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Source: World Food Programme (WFP)
31 March 2016




WFP Palestine
Country Brief

Highlights

• Political and armed conflict, civil unrest, an economic crisis and tightened access and movement restrictions have resulted in high-levels of protracted humanitarian needs.

• Over January-March, WFP assisted 480,000 financially insecure Palestinians in Gaza and the West Bank through cash-based transfers (CBTs) and in-kind food assistance. Women and children raaccounted for 70 percent of those assisted.

• Funding limitations will force WFP to suspend in-kind food assistance in Gaza by early June should no new contributions be received.

WFP Assistance



*April - September 2015

Resources permitting, WFP's Protracted Relief and Recovery Operation (PRRO) 200709 aims to assist 600,000 non-refugees in Palestine - 290,000 in Gaza and 310,000 in the West Bank - predominantly through in-kind food distributions and CBTs using a voucher modality. The PRRO has three main objectives: meeting the food needs of the most vulnerable non-refugee populations; fostering early recovery and enhancing resilience and coping mechanisms of fragile communities in the face of economic hardship and restricted freedom of movement; and supporting the Palestinian Authority's national safety net by strengthening the government capacity.

WFP links its social transfers with local production and uses its purchasing power as a leverage to foster the agricultural sector development and connect small-scale producers, food-processors, retailers and consumers. Over 2011-2015, WFP invested approximately USD 180 million in the Palestinian economy, including USD 110 million through CBTs.

CBTs serve as a multi-sectoral platform for partnerships and service provision, used by other humanitarian and development actors to deliver their own or complementary assistance with WFP's One Card. During the 2014 Gaza war, UNICEF and WFP reached over 300,000 people in record time with this innovative, flexible and rapidly scalable modality. In early 2016, UNICEF and WFP jointly assisted 68,000 people with food and WASH items. WFP's One Card is being used by UNRWA in the West Bank to reach 47,000 refugees monthly.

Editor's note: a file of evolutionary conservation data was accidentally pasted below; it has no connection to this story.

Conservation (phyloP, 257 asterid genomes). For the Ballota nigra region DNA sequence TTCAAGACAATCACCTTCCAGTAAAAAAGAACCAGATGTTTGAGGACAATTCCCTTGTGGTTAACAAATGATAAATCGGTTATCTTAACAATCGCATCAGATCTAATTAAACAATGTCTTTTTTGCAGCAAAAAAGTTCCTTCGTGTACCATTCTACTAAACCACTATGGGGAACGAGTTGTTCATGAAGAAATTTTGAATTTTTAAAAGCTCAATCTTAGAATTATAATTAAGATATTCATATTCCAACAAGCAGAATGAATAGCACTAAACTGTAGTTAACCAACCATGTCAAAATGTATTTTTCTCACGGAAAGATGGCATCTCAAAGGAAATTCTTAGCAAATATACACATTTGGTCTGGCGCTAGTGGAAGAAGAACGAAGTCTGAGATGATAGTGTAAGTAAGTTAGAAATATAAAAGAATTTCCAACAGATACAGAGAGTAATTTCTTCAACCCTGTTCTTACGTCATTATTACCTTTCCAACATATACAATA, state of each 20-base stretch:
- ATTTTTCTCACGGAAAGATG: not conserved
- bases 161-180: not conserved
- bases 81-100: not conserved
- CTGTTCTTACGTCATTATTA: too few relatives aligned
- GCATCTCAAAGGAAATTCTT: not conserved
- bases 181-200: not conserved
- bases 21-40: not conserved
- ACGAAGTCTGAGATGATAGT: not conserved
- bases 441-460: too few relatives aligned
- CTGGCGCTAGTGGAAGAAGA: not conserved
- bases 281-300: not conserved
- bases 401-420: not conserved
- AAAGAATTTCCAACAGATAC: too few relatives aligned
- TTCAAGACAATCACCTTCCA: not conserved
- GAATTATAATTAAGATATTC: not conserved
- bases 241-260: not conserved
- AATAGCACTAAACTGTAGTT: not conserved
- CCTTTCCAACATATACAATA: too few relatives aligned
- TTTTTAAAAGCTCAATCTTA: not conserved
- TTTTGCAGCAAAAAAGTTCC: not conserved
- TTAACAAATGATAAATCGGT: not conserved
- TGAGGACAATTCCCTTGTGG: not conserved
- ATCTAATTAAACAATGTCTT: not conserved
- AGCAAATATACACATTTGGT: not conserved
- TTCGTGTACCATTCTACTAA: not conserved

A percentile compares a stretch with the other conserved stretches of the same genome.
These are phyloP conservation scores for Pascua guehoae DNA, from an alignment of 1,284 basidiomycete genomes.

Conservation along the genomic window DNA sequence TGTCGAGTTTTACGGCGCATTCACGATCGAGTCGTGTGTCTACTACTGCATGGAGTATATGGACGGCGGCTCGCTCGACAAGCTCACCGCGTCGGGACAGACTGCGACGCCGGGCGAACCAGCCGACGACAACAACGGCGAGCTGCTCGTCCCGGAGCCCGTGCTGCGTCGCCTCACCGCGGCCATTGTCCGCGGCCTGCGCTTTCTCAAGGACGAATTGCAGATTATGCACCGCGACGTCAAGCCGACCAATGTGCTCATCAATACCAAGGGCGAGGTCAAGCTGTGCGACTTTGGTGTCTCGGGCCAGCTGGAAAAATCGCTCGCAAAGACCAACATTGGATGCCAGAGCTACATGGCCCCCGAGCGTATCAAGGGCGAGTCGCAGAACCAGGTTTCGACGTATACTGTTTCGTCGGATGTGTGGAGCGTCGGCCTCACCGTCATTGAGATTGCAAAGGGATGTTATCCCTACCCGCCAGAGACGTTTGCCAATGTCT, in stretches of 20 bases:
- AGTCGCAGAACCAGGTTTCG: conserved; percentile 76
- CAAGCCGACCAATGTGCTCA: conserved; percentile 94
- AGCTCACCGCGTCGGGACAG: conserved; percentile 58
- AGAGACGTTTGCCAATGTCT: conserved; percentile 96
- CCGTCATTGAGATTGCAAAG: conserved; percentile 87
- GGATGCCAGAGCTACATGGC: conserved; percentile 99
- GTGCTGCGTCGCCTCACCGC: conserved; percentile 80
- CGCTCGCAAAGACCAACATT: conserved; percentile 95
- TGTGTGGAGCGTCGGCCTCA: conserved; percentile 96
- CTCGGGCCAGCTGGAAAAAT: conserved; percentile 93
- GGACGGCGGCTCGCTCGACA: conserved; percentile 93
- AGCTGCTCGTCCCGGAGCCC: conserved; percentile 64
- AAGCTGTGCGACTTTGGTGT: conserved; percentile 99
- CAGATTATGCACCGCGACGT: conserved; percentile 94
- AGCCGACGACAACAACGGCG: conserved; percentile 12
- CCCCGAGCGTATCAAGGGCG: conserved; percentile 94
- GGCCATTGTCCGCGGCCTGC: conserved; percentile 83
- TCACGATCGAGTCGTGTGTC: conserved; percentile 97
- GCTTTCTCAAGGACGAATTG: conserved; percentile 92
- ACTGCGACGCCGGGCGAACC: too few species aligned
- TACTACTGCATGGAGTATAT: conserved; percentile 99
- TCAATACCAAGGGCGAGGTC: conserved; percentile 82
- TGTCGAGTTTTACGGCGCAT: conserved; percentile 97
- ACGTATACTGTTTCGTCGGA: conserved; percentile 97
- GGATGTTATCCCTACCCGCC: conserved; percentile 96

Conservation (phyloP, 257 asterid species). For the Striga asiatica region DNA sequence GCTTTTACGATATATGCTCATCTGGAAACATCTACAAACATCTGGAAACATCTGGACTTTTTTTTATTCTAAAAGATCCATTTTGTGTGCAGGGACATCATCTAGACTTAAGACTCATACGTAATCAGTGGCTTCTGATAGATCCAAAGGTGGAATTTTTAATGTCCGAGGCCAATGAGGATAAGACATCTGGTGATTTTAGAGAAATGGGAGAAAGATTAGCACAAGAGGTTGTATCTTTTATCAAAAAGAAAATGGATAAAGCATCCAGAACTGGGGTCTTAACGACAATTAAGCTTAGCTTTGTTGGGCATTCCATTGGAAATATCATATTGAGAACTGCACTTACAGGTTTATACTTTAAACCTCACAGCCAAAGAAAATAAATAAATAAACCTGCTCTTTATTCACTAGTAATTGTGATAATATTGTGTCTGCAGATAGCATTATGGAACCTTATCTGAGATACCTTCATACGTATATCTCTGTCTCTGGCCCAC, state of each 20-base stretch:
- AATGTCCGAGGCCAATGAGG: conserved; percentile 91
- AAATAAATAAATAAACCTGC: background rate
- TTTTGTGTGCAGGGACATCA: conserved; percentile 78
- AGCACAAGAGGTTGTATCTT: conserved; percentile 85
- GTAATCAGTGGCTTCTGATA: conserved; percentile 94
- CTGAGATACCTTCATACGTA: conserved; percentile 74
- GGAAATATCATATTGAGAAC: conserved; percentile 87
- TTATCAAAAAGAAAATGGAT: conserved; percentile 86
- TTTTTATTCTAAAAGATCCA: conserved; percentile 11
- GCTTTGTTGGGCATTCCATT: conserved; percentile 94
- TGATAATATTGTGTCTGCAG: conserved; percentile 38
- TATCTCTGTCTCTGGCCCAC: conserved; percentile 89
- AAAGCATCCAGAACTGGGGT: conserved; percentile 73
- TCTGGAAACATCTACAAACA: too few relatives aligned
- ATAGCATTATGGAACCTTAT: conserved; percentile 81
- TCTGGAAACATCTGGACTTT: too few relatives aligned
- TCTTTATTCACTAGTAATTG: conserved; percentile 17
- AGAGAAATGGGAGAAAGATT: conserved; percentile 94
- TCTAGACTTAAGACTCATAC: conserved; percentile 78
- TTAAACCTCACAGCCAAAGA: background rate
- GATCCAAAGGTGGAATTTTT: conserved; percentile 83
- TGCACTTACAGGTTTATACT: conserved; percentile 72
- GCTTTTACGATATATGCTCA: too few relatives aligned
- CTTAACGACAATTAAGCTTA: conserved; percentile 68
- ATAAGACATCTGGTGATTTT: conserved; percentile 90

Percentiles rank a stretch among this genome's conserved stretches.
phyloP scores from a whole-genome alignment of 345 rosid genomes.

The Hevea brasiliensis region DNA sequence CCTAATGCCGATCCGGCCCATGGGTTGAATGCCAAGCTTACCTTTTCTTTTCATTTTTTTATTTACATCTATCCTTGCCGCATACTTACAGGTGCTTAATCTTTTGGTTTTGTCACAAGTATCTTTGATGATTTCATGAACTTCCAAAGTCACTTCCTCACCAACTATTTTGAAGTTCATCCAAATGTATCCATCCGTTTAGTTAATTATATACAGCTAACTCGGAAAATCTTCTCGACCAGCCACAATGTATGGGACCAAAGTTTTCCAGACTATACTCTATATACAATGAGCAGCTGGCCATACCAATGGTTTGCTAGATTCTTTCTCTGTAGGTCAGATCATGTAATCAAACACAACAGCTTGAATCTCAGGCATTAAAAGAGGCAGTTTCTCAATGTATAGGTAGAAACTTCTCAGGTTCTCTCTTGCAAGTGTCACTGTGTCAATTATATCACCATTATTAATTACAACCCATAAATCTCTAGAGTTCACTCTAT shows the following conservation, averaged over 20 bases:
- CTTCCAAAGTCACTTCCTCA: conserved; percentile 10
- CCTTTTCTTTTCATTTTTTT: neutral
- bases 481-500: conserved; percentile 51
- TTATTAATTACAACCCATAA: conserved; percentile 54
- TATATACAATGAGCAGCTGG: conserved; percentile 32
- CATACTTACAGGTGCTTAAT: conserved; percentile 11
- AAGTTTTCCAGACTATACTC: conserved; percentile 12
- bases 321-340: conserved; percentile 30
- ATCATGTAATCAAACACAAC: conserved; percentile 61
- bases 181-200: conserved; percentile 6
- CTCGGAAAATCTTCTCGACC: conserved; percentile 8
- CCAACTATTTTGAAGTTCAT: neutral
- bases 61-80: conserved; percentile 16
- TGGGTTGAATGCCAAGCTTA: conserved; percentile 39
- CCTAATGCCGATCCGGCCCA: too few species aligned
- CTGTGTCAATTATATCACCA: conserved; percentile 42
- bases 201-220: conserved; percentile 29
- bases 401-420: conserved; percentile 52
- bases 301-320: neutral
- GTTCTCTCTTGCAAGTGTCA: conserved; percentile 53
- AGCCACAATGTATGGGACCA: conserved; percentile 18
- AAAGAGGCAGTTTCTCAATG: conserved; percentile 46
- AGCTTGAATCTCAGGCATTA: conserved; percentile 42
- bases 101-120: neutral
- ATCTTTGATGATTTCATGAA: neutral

Gender mainstreaming and women's empowerment is central to WFP's operations. Food distribution points and partner retailers are easily accessible for women and located in areas close to households headed by

women. To strengthen the nutritional impact of its CBTs programme, WFP together with UNICEF runs a nutrition awareness campaign for 2,000 women and 1,000 men receiving CBTs in Gaza. The classes are instrumental to strengthen women's self-image as autonomous decision-makers and promote a common understanding of the importance of healthy eating. The programme is all the more critical as 50 percent of the population suffers from more than one micronutrient deficiency, particularly female adolescents in Gaza where 72 percent are deficient in vitamin D and 64 percent are deficient in vitamin A (2014 Micronutrient Survey). Since 2011, 4,850 women have benefitted from the training.

Supporting enhanced food security is a task shared by WFP, the Palestinian Authority and the UN Relief and Works Agency for Palestine Refugees in the Near East (UNWRA), with close links to activities of the Food and Agriculture Organization (FAO), UNICEF and other partners. WFP's strategy in Palestine is aligned with the National Development Plan, the Ministry of Social Affairs' Business Plan and the Social Protection Sector Strategic Plan. WFP's interventions are integrated in the 2014-2016 United Nations Development Assistance Framework (UNDAF) and the 2016 Response Plan, and support Sustainable Development Goals (SDG) 1-5 and 8, particularly SDG 2, to end hunger.

Operational Updates

• WFP and UNRWA are planning to scale up their partnership, to reach 90,000 refugees in the West Bank using WFP's One Card and technology. As of today, 47,000 people are assisted.